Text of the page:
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Title: Opportunities for genetic improvement of lamb survival
Contributor(s): Brien, Forbes Donald (author); Hebart, M L (author); Robertson, M W (author); Hinch, Geoffrey  (author)orcid ; Geenty, Kennett  (author); Van Der Werf, Julius H  (author)orcid ; Smith, D H (author); Hocking Edwards, J E (author); Greeff, J C (author); Hart, K W (author); Refshauge, G (author); Bird-Gardiner, T L  (author); Gaunt, G (author); Behrendt, R (author)
Publication Date: 2010
DOI: 10.1071/AN10121
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Abstract: Data on lamb survival and associated traits involving records from 15 192 lambs, 6308 dams and 284 sires from the Sheep CRC's Information Nucleus were studied. Lamb survival to 3 days of age and to weaning was 85 and 80%, respectively, and heritability (±s.e.) was 0.014 ± 0.010 and 0.010 ± 0.010, respectively. Of the 14 traits recorded at birth, time taken for the lamb to bleat, rectal temperature and crown–rump length had the highest genetic correlations with lamb survival to weaning (–0.43 ± 0.32, 0.56 ± 0.33 and –0.38 ± 0.36, respectively). Under selection for a multi-trait objective including net reproduction rate (but not lamb survival), survival was predicted to decline genetically by 0.25 lambs weaned per 100 lambs born.year, although this was reversed to a gain of 0.20 lambs weaned per 100 lambs born.year by including the trait in the breeding objective and using 50 half-sib and 50 progeny records per selection candidate. Accuracy of selection for lamb survival was improved to 0.735 with a selection index of lamb survival to weaning, lamb ease, birth coat score, time taken to bleat, rectal temperature and crown–rump length, with the addition of 50 half-sibs and 50 progeny records per candidate. Our results suggest that unless actively incorporated into breeding objectives, lamb survival may genetically decline; however, gains are possible with direct selection using half-sib and progeny records. The addition of indirect selection criteria for lamb survival can further improve accuracy, up to 93.4%, but requires further investigation.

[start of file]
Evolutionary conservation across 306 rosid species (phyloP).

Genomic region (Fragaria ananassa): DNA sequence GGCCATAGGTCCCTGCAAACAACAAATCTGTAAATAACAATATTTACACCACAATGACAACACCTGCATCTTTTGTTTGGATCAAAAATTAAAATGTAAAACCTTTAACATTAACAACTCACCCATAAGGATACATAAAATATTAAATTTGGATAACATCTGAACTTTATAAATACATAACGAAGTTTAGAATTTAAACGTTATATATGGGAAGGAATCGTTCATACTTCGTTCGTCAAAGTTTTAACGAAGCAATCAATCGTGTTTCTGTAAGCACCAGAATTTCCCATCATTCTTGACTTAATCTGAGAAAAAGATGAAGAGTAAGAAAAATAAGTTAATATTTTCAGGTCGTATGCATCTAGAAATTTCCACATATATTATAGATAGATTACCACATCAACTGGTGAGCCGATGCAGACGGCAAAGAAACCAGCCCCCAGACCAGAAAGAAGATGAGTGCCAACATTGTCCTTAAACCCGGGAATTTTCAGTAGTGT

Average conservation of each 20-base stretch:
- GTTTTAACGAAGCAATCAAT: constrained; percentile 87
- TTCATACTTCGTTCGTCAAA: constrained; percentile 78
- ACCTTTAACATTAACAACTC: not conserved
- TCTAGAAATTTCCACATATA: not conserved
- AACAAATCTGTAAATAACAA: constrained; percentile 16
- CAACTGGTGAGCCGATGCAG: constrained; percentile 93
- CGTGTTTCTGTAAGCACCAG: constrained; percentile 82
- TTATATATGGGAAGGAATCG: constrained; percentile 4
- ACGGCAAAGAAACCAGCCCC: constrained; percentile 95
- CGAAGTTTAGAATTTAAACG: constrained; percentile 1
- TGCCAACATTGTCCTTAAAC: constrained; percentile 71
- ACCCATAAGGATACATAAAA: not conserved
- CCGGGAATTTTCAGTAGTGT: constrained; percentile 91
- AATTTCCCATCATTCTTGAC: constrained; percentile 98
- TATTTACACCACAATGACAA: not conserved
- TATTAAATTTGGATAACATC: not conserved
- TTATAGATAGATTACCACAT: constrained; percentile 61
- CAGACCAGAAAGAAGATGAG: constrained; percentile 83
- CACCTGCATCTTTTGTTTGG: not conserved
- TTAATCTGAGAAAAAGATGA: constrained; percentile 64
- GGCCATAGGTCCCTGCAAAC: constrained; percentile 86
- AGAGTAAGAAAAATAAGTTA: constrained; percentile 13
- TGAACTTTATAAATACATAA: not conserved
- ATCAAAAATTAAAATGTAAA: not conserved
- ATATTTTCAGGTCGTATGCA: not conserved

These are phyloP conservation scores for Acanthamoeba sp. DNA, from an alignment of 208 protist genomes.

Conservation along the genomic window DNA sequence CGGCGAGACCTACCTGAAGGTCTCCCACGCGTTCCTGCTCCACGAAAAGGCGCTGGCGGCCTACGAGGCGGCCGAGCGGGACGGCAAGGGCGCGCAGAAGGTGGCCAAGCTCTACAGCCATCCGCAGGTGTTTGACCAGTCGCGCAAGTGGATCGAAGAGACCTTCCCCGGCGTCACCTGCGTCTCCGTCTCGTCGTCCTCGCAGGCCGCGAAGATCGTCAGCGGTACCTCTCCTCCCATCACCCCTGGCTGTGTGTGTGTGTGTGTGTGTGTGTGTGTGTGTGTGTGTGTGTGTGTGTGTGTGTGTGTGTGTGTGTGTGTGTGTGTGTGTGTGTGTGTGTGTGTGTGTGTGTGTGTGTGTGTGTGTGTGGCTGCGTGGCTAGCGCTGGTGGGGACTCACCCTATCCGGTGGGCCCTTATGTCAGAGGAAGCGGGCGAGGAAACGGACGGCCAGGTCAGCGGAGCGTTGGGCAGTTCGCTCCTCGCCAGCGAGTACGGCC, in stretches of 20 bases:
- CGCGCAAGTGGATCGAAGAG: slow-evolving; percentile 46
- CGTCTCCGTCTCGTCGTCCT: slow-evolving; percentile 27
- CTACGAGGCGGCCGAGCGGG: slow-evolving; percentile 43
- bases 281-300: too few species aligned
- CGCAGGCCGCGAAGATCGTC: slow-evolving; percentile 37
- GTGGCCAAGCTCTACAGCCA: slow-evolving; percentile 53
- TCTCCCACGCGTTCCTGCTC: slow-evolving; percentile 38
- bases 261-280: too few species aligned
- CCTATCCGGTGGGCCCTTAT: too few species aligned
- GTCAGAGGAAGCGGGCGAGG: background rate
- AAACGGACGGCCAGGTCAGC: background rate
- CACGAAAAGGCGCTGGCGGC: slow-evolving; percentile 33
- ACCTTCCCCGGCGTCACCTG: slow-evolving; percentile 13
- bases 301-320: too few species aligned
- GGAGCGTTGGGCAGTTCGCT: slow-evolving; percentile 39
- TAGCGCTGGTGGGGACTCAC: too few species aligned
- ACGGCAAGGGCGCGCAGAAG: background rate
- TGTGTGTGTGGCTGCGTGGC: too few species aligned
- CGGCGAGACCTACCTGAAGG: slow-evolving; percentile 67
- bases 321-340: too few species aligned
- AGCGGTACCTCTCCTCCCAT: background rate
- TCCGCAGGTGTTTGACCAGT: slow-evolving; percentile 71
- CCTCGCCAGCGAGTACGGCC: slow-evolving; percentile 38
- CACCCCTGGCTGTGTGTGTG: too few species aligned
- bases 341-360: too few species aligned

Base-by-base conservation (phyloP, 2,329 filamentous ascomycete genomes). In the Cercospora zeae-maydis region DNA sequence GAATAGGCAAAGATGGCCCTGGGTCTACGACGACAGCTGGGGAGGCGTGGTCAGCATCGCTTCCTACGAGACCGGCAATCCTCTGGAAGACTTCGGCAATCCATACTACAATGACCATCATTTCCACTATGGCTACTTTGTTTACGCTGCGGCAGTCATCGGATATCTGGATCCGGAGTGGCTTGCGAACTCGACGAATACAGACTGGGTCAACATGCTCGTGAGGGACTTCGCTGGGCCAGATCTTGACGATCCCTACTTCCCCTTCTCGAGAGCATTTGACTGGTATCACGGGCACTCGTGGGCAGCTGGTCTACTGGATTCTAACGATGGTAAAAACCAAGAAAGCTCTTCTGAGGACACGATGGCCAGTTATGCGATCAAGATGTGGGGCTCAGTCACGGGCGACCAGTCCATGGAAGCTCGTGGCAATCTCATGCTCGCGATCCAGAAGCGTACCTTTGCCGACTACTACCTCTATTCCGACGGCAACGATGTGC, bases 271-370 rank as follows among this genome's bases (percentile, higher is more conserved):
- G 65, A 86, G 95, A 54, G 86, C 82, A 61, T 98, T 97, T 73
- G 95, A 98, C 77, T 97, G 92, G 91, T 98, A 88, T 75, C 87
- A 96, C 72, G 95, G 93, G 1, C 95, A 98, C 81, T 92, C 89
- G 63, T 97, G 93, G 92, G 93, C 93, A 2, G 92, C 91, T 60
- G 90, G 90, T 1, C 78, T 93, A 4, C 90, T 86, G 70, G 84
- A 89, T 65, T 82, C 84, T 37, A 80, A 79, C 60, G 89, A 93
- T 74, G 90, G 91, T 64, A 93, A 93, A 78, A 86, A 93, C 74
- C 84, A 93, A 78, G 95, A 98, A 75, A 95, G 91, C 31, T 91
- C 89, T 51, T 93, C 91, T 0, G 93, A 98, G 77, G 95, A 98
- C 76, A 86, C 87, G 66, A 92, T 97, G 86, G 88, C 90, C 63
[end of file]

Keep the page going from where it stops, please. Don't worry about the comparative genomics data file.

Publication Type: Journal Article
Source of Publication: Animal Production Science, 50(12), p. 1017-1025
Publisher: CSIRO Publishing
Place of Publication: Collingwood, Australia
ISSN: 1836-5787
Field of Research (FOR): 060499 Genetics not elsewhere classified
070202 Animal Growth and Development
079999 Agricultural and Veterinary Sciences not elsewhere classified
Peer Reviewed: Yes
HERDC Category Description: C1 Refereed Article in a Scholarly Journal
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